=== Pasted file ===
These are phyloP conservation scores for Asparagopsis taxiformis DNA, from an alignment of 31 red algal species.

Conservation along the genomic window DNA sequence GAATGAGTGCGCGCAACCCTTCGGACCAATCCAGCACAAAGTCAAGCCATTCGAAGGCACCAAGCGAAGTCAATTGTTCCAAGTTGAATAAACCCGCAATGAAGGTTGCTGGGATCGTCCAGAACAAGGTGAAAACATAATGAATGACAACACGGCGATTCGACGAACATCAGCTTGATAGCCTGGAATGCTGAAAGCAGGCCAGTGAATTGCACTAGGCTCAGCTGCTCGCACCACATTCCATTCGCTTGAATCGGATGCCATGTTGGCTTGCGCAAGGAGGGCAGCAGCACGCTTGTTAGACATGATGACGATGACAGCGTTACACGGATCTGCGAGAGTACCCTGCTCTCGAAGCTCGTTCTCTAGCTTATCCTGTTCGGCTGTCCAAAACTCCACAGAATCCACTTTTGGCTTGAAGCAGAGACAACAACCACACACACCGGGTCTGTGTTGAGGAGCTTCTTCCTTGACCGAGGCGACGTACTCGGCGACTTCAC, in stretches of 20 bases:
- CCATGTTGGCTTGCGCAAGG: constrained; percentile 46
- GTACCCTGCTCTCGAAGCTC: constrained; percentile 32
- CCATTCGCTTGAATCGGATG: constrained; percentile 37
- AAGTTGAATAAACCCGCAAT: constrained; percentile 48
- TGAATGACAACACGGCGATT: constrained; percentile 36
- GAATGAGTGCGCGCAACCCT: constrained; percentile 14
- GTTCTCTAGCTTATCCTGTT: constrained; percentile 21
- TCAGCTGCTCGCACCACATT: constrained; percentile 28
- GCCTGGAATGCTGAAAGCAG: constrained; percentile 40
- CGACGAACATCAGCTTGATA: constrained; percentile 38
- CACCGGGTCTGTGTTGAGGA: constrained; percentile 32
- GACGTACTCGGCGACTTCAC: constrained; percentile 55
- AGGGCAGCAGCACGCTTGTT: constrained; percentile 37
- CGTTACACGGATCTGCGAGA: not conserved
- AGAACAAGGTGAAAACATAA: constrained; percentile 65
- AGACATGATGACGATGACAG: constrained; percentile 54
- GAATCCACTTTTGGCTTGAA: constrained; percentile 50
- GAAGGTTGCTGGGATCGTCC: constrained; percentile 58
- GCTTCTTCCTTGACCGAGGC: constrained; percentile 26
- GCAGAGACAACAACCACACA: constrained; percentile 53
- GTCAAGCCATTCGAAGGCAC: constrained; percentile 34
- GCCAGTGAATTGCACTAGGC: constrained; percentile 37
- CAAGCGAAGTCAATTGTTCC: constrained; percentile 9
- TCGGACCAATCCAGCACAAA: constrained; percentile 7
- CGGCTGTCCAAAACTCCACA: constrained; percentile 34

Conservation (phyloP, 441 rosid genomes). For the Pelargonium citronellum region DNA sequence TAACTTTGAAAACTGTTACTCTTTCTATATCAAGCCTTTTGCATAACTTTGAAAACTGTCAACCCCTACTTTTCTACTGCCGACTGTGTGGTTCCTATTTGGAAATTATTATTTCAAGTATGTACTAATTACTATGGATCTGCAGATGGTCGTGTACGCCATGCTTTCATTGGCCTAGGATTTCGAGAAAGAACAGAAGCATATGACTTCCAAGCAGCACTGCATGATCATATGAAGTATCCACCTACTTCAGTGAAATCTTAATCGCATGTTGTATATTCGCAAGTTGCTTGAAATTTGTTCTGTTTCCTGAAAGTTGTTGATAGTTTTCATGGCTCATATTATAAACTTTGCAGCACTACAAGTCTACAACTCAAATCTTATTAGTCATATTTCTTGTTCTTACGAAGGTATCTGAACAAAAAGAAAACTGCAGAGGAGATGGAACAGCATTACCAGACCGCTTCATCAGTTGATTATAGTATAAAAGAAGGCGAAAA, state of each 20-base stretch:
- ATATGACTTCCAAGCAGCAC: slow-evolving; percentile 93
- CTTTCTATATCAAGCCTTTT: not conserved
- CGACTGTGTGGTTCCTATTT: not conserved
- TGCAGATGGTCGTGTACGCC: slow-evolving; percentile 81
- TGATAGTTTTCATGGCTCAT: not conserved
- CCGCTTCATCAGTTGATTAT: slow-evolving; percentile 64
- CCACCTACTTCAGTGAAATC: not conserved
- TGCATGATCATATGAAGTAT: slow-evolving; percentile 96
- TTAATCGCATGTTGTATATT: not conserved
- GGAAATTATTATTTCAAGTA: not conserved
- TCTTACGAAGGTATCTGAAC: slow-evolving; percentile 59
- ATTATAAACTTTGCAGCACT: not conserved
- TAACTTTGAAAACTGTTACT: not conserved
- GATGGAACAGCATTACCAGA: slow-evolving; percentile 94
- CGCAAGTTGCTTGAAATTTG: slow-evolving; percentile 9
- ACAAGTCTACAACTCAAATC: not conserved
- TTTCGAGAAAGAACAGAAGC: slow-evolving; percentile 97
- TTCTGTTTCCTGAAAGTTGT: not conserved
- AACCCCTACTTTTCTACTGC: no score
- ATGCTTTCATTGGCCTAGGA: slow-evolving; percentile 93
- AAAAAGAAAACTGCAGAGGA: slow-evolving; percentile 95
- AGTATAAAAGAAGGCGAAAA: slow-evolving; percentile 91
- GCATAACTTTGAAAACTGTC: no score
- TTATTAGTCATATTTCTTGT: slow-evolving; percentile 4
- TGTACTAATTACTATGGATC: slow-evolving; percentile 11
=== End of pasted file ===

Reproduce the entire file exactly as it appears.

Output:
These are phyloP conservation scores for Asparagopsis taxiformis DNA, from an alignment of 31 red algal species.

Conservation along the genomic window DNA sequence GAATGAGTGCGCGCAACCCTTCGGACCAATCCAGCACAAAGTCAAGCCATTCGAAGGCACCAAGCGAAGTCAATTGTTCCAAGTTGAATAAACCCGCAATGAAGGTTGCTGGGATCGTCCAGAACAAGGTGAAAACATAATGAATGACAACACGGCGATTCGACGAACATCAGCTTGATAGCCTGGAATGCTGAAAGCAGGCCAGTGAATTGCACTAGGCTCAGCTGCTCGCACCACATTCCATTCGCTTGAATCGGATGCCATGTTGGCTTGCGCAAGGAGGGCAGCAGCACGCTTGTTAGACATGATGACGATGACAGCGTTACACGGATCTGCGAGAGTACCCTGCTCTCGAAGCTCGTTCTCTAGCTTATCCTGTTCGGCTGTCCAAAACTCCACAGAATCCACTTTTGGCTTGAAGCAGAGACAACAACCACACACACCGGGTCTGTGTTGAGGAGCTTCTTCCTTGACCGAGGCGACGTACTCGGCGACTTCAC, in stretches of 20 bases:
- CCATGTTGGCTTGCGCAAGG: constrained; percentile 46
- GTACCCTGCTCTCGAAGCTC: constrained; percentile 32
- CCATTCGCTTGAATCGGATG: constrained; percentile 37
- AAGTTGAATAAACCCGCAAT: constrained; percentile 48
- TGAATGACAACACGGCGATT: constrained; percentile 36
- GAATGAGTGCGCGCAACCCT: constrained; percentile 14
- GTTCTCTAGCTTATCCTGTT: constrained; percentile 21
- TCAGCTGCTCGCACCACATT: constrained; percentile 28
- GCCTGGAATGCTGAAAGCAG: constrained; percentile 40
- CGACGAACATCAGCTTGATA: constrained; percentile 38
- CACCGGGTCTGTGTTGAGGA: constrained; percentile 32
- GACGTACTCGGCGACTTCAC: constrained; percentile 55
- AGGGCAGCAGCACGCTTGTT: constrained; percentile 37
- CGTTACACGGATCTGCGAGA: not conserved
- AGAACAAGGTGAAAACATAA: constrained; percentile 65
- AGACATGATGACGATGACAG: constrained; percentile 54
- GAATCCACTTTTGGCTTGAA: constrained; percentile 50
- GAAGGTTGCTGGGATCGTCC: constrained; percentile 58
- GCTTCTTCCTTGACCGAGGC: constrained; percentile 26
- GCAGAGACAACAACCACACA: constrained; percentile 53
- GTCAAGCCATTCGAAGGCAC: constrained; percentile 34
- GCCAGTGAATTGCACTAGGC: constrained; percentile 37
- CAAGCGAAGTCAATTGTTCC: constrained; percentile 9
- TCGGACCAATCCAGCACAAA: constrained; percentile 7
- CGGCTGTCCAAAACTCCACA: constrained; percentile 34

Conservation (phyloP, 441 rosid genomes). For the Pelargonium citronellum region DNA sequence TAACTTTGAAAACTGTTACTCTTTCTATATCAAGCCTTTTGCATAACTTTGAAAACTGTCAACCCCTACTTTTCTACTGCCGACTGTGTGGTTCCTATTTGGAAATTATTATTTCAAGTATGTACTAATTACTATGGATCTGCAGATGGTCGTGTACGCCATGCTTTCATTGGCCTAGGATTTCGAGAAAGAACAGAAGCATATGACTTCCAAGCAGCACTGCATGATCATATGAAGTATCCACCTACTTCAGTGAAATCTTAATCGCATGTTGTATATTCGCAAGTTGCTTGAAATTTGTTCTGTTTCCTGAAAGTTGTTGATAGTTTTCATGGCTCATATTATAAACTTTGCAGCACTACAAGTCTACAACTCAAATCTTATTAGTCATATTTCTTGTTCTTACGAAGGTATCTGAACAAAAAGAAAACTGCAGAGGAGATGGAACAGCATTACCAGACCGCTTCATCAGTTGATTATAGTATAAAAGAAGGCGAAAA, state of each 20-base stretch:
- ATATGACTTCCAAGCAGCAC: slow-evolving; percentile 93
- CTTTCTATATCAAGCCTTTT: not conserved
- CGACTGTGTGGTTCCTATTT: not conserved
- TGCAGATGGTCGTGTACGCC: slow-evolving; percentile 81
- TGATAGTTTTCATGGCTCAT: not conserved
- CCGCTTCATCAGTTGATTAT: slow-evolving; percentile 64
- CCACCTACTTCAGTGAAATC: not conserved
- TGCATGATCATATGAAGTAT: slow-evolving; percentile 96
- TTAATCGCATGTTGTATATT: not conserved
- GGAAATTATTATTTCAAGTA: not conserved
- TCTTACGAAGGTATCTGAAC: slow-evolving; percentile 59
- ATTATAAACTTTGCAGCACT: not conserved
- TAACTTTGAAAACTGTTACT: not conserved
- GATGGAACAGCATTACCAGA: slow-evolving; percentile 94
- CGCAAGTTGCTTGAAATTTG: slow-evolving; percentile 9
- ACAAGTCTACAACTCAAATC: not conserved
- TTTCGAGAAAGAACAGAAGC: slow-evolving; percentile 97
- TTCTGTTTCCTGAAAGTTGT: not conserved
- AACCCCTACTTTTCTACTGC: no score
- ATGCTTTCATTGGCCTAGGA: slow-evolving; percentile 93
- AAAAAGAAAACTGCAGAGGA: slow-evolving; percentile 95
- AGTATAAAAGAAGGCGAAAA: slow-evolving; percentile 91
- GCATAACTTTGAAAACTGTC: no score
- TTATTAGTCATATTTCTTGT: slow-evolving; percentile 4
- TGTACTAATTACTATGGATC: slow-evolving; percentile 11